NH DHHS - Additional Ventilators Given to Hospitals to Help Prepare for a Mass Casualty Event

Concord, NH - The New Hampshire Department of Health and Human Services

(DHHS) is leading an effort to increase hospital ventilator capacity in the

State. As part of this effort, 80 additional ventilators are being given to

all the participating hospitals in New Hampshire and healthcare workers

will receive training on how to use them. This is Phase II of a three-phase

plan to roll out this equipment.

The New Hampshire Critical Care and Supplemental Oxygen Program (CCSOP) is

working to strengthen response to a catastrophic mass casualty event by

deploying 125 ventilators, the machines that breathe for someone who is in

respiratory distress, to hospitals around the State and qualified EMS

regions and providers. Training and exercises will be provided for medical

personnel on how and when to deploy this equipment to help respond to a

disaster, such as a chemical event, plane crash, or terror attack.

“This is a key element in our plan to be prepared for an emergency with a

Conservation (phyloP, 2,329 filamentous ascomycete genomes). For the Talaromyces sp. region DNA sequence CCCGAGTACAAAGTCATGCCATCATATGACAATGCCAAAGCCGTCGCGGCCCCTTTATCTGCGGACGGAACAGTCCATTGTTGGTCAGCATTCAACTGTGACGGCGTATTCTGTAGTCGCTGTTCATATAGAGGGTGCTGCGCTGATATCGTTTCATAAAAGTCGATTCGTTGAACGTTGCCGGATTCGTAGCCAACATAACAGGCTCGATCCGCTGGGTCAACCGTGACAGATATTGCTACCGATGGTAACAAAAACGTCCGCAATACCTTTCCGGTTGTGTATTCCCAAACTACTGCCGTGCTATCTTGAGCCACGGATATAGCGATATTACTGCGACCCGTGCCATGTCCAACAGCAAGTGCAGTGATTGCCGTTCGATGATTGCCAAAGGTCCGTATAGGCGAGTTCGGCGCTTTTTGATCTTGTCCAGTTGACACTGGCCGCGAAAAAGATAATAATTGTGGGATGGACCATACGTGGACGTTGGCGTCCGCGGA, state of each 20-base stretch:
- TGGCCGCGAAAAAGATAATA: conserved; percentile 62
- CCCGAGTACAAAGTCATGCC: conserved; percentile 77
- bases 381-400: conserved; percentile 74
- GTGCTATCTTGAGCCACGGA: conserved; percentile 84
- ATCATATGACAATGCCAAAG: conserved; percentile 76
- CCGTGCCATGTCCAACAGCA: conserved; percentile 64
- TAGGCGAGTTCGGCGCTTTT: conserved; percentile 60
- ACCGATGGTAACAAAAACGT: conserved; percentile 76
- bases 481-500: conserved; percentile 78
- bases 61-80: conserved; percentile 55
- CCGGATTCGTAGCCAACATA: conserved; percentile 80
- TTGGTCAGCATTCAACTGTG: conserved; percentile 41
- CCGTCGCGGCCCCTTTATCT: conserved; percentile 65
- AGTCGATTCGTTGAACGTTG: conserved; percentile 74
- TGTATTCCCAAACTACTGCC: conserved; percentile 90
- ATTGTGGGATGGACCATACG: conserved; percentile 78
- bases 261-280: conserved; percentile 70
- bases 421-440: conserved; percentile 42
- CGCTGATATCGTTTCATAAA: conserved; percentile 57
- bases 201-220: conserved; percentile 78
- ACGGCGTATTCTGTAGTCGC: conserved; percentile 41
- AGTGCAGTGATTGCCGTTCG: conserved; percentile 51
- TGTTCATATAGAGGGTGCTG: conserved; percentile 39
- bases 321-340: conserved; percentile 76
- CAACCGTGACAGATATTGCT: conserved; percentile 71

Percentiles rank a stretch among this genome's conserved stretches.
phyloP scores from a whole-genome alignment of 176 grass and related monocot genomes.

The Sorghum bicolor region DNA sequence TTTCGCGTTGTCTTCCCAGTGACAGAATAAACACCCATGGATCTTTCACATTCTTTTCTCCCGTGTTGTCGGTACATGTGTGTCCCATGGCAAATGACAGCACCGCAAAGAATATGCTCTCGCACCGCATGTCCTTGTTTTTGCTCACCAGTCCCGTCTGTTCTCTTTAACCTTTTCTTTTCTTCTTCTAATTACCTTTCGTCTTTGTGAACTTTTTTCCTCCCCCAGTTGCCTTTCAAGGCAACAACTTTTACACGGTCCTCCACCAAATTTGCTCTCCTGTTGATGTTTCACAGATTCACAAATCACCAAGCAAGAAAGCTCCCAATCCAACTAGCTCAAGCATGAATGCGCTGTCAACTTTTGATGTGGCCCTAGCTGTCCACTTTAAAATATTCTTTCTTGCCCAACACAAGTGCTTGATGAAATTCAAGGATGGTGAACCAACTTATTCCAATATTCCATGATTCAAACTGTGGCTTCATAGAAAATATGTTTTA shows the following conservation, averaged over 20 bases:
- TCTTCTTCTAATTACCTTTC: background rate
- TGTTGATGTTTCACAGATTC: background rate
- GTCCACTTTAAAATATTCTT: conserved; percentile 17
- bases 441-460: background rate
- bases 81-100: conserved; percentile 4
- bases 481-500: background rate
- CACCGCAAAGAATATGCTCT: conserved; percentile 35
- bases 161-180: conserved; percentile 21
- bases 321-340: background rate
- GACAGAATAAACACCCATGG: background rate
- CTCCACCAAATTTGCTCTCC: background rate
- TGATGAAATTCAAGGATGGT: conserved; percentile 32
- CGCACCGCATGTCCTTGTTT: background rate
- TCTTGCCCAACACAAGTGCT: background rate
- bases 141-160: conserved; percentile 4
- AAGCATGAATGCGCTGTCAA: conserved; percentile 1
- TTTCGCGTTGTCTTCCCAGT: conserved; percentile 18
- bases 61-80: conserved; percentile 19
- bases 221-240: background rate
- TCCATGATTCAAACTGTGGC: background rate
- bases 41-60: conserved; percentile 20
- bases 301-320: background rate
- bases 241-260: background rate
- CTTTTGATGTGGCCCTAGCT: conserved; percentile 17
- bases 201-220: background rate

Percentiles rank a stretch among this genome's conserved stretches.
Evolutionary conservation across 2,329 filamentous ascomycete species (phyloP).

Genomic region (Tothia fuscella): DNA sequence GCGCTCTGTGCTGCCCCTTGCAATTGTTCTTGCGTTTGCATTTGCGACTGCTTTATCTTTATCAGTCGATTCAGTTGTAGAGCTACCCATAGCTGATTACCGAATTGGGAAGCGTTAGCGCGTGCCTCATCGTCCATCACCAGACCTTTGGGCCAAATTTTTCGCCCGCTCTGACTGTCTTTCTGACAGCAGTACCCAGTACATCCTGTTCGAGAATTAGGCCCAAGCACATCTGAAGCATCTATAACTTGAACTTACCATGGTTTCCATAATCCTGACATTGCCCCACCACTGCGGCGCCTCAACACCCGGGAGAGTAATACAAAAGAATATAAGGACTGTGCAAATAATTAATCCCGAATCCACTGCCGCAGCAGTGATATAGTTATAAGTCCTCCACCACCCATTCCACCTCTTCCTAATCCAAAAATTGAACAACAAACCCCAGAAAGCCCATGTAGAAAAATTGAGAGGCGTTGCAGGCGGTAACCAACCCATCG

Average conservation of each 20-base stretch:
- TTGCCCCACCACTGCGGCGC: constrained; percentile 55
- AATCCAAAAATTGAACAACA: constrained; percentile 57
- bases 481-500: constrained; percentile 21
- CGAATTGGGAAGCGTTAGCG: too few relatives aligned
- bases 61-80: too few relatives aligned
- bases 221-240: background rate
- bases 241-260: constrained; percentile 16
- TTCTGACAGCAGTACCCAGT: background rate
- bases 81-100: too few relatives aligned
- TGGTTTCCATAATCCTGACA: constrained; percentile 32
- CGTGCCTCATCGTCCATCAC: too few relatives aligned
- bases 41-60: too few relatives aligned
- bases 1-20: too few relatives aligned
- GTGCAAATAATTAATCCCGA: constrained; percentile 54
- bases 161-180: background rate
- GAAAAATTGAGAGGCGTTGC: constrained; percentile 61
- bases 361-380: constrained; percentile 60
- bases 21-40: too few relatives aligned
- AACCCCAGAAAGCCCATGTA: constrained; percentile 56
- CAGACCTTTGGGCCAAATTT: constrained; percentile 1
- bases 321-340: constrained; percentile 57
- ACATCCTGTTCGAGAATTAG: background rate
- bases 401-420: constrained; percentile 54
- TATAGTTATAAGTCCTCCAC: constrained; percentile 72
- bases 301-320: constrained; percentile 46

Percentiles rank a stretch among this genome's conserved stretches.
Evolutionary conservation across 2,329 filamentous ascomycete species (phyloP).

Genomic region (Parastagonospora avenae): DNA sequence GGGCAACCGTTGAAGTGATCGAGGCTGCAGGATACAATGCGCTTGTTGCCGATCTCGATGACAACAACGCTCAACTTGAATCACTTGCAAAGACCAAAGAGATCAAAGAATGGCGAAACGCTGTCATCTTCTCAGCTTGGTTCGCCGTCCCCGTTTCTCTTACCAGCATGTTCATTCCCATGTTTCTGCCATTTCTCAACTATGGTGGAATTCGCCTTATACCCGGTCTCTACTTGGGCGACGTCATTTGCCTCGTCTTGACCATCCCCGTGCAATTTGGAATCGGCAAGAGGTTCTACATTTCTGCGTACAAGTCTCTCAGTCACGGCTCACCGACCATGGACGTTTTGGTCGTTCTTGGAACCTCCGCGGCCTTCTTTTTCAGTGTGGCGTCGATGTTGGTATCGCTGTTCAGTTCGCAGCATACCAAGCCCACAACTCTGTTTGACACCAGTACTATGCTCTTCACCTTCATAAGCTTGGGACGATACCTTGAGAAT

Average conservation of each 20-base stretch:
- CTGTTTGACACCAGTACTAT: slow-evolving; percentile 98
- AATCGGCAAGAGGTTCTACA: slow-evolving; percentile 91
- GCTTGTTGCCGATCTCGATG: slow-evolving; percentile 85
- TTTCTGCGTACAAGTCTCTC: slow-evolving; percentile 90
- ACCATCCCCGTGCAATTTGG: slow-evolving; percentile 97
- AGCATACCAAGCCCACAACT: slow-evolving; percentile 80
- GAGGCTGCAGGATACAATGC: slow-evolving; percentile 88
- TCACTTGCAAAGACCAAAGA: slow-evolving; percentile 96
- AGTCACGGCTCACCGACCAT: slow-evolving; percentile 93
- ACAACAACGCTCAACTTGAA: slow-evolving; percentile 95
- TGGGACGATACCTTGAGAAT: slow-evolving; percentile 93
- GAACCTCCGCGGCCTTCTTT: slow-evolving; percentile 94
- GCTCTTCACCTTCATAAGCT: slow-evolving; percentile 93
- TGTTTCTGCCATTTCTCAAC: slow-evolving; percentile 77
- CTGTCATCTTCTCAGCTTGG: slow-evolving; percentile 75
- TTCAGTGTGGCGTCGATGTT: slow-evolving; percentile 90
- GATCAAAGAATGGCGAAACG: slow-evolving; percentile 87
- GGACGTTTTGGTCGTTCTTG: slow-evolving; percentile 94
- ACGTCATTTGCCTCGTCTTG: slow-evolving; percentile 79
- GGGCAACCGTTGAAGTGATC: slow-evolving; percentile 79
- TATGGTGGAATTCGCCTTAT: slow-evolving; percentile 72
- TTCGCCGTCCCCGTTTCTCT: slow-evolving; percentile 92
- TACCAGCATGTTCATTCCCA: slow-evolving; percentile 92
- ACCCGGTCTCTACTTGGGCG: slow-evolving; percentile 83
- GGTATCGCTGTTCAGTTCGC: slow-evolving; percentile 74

large health component,” said Dr. José Montero, Director of Public Health

at DHHS. “Most disasters have a public health piece but the ones that keep

planners up at night require a great deal of medical care for many victims.

This equipment will go a long way toward making New Hampshire able to

respond to something of this magnitude.”

The recent deployment of the additional ventilators follows Phase I in 2008

which was a pilot program that sent 8 ventilators to 4 of the State’s 26

acute care hospitals. The roll out of these 80 additional ventilators and

supplies will give added capacity to 21 of the hospitals covering all 5

Emergency Medical System regions of the State.

“The hospitals are encouraged to use the equipment as part of their normal

operations to maintain user knowledge and to allow DHHS to gather data on

their use and any problems that may arise to help be better prepared,” said

Montero. “We all like to think it can’t happen here, but let’s face it,

sometimes it does and we need to be ready.”

The Department of Homeland Security provided funding for this project as

part of a national priority.